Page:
First published in 1991, this book collects a broad array of path-finding scholarship by specialists in Coleridge and Romantic literature on the subject of his prose. They range from broad appraisals of Coleridge’s own critical practises; demonstrations of the fecundity of his autobiography, the Biographia Literaria, for contemporaries; the effect of Milton and the radical polemicists of the English Civil War on Coleridge’s early political and religious dissent; and the influence of the Hebrew prophetic tradition in his move away from the conjectural millenarianism of his youth towards the interpretation of Prophecy and a symbolic narrative.
Table of Contents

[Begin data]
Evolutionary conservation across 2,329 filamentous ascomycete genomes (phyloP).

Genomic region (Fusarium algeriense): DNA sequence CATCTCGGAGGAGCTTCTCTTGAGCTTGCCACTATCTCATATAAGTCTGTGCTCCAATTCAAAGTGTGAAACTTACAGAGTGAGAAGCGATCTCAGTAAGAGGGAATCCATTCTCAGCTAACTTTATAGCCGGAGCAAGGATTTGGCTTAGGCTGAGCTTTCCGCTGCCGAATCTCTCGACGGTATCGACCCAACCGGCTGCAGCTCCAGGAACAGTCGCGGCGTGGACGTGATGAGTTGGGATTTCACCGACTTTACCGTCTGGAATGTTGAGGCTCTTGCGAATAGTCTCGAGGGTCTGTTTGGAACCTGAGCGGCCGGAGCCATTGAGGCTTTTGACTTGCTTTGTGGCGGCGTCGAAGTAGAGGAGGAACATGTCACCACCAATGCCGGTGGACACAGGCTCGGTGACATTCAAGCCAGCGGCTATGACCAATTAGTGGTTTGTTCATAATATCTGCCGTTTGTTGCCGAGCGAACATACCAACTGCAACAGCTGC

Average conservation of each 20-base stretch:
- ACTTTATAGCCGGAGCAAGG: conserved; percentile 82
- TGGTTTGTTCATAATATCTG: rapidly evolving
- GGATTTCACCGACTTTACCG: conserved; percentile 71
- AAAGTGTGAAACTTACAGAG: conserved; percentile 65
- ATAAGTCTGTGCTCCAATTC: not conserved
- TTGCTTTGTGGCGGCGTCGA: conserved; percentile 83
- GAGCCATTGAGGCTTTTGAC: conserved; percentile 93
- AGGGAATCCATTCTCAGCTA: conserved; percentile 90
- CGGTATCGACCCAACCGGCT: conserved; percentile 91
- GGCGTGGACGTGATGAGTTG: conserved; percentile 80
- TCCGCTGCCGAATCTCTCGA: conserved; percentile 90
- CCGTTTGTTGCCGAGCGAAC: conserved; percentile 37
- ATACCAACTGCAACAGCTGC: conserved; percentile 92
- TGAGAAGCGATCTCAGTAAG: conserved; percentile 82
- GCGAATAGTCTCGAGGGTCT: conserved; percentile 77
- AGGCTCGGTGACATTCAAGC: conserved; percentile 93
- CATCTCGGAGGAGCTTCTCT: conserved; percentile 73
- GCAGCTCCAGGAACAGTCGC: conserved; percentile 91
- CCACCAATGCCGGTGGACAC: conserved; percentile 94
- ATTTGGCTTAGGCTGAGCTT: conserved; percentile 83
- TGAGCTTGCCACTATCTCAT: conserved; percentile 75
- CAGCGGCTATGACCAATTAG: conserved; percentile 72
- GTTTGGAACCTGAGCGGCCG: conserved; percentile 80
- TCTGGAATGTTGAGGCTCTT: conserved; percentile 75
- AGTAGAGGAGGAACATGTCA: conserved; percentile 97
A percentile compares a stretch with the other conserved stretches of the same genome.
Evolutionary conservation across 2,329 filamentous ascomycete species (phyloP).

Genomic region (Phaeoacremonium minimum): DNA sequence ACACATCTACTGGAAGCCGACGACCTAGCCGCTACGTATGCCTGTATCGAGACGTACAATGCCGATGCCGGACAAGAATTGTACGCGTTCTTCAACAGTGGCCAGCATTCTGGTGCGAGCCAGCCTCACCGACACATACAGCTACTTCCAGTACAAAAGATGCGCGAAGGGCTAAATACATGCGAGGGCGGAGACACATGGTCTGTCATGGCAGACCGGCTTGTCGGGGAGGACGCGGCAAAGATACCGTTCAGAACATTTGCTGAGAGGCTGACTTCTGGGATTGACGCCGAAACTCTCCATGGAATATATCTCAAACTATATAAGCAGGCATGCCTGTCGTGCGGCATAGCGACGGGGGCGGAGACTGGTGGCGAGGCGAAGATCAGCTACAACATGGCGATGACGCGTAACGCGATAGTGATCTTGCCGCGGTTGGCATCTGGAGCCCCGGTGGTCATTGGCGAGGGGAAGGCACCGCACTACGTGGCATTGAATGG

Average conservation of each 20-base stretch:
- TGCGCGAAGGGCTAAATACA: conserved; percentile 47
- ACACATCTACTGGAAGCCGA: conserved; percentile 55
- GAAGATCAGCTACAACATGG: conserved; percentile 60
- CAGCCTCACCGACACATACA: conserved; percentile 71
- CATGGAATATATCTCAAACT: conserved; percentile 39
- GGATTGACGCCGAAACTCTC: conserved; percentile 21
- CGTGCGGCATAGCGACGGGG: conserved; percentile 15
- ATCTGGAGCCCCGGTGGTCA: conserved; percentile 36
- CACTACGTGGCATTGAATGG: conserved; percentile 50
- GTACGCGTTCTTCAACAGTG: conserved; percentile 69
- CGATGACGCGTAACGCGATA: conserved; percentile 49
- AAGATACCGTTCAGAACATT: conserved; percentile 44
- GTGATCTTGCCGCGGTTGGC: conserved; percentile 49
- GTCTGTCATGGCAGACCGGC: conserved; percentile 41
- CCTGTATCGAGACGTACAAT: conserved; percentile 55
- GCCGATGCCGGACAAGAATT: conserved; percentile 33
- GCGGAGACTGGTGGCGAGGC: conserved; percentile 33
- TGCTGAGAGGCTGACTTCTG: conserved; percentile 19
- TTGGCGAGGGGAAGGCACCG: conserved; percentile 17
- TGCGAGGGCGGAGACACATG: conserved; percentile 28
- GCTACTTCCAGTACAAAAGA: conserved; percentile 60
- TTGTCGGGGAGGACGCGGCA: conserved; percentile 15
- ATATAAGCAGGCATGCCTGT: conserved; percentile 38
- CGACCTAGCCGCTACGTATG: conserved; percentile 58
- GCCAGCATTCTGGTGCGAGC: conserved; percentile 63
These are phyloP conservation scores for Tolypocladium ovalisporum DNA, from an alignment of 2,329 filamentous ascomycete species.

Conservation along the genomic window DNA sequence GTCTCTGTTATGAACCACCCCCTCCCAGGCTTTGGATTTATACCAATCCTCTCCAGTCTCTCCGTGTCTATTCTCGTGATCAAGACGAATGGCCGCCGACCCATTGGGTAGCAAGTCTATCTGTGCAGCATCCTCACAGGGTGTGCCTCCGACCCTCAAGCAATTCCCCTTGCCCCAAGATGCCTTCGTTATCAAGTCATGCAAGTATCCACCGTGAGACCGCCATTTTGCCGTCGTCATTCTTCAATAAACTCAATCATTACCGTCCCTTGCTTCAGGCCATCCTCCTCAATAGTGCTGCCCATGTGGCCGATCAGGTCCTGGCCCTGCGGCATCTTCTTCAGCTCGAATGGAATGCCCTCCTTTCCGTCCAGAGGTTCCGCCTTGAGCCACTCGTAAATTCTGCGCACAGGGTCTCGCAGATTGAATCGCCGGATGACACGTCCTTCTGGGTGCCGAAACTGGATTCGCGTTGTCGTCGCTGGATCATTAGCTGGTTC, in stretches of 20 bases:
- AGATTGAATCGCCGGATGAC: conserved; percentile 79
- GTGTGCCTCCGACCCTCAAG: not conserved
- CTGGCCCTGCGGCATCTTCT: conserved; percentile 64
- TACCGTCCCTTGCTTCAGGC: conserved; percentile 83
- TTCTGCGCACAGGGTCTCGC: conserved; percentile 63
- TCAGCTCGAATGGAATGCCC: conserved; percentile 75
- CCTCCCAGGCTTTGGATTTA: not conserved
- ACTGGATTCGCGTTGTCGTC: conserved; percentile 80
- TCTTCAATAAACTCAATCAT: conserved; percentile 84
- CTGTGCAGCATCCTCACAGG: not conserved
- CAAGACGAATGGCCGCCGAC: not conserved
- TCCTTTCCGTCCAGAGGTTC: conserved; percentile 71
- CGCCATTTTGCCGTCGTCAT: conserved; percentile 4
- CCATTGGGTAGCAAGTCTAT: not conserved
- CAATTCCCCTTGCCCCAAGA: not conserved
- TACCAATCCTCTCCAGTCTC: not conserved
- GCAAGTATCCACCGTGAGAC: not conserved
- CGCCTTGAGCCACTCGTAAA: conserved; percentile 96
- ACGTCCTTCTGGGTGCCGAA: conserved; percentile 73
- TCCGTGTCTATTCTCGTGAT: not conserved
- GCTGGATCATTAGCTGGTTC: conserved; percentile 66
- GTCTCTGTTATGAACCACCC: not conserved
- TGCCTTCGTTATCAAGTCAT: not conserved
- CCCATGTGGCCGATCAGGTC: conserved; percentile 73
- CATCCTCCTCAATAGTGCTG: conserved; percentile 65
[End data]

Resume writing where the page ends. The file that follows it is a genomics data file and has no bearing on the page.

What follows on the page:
Notes on Contributors; Abbreviations; Introduction Peter J. Kitson and Thomas N. Corns Coleridge as Critic John Beer Coleridge’s Notebook Scribblings Kathleen Wheeler "The Electric Fluid of Truth": The Ideology of the Commmonwealthsman in Coleridge’s The Plot Discovered Coleridge, Kabbalah, and the Book of Daniel Tim Fulford "Murdering One’s Double": De Quincey’s Confessions of an English Opium Eater and S.T. Coleridge’s Biographia Literaria Nigel Leask To "Make a Bull": Autiobiography, Idealism and Writing in Coleridge’s Biographia Literaria Steven Vine Coleridge against Romantic Autobiography: Charles Lamb’s "Letter of Elia to Robert Southey" William Ruddick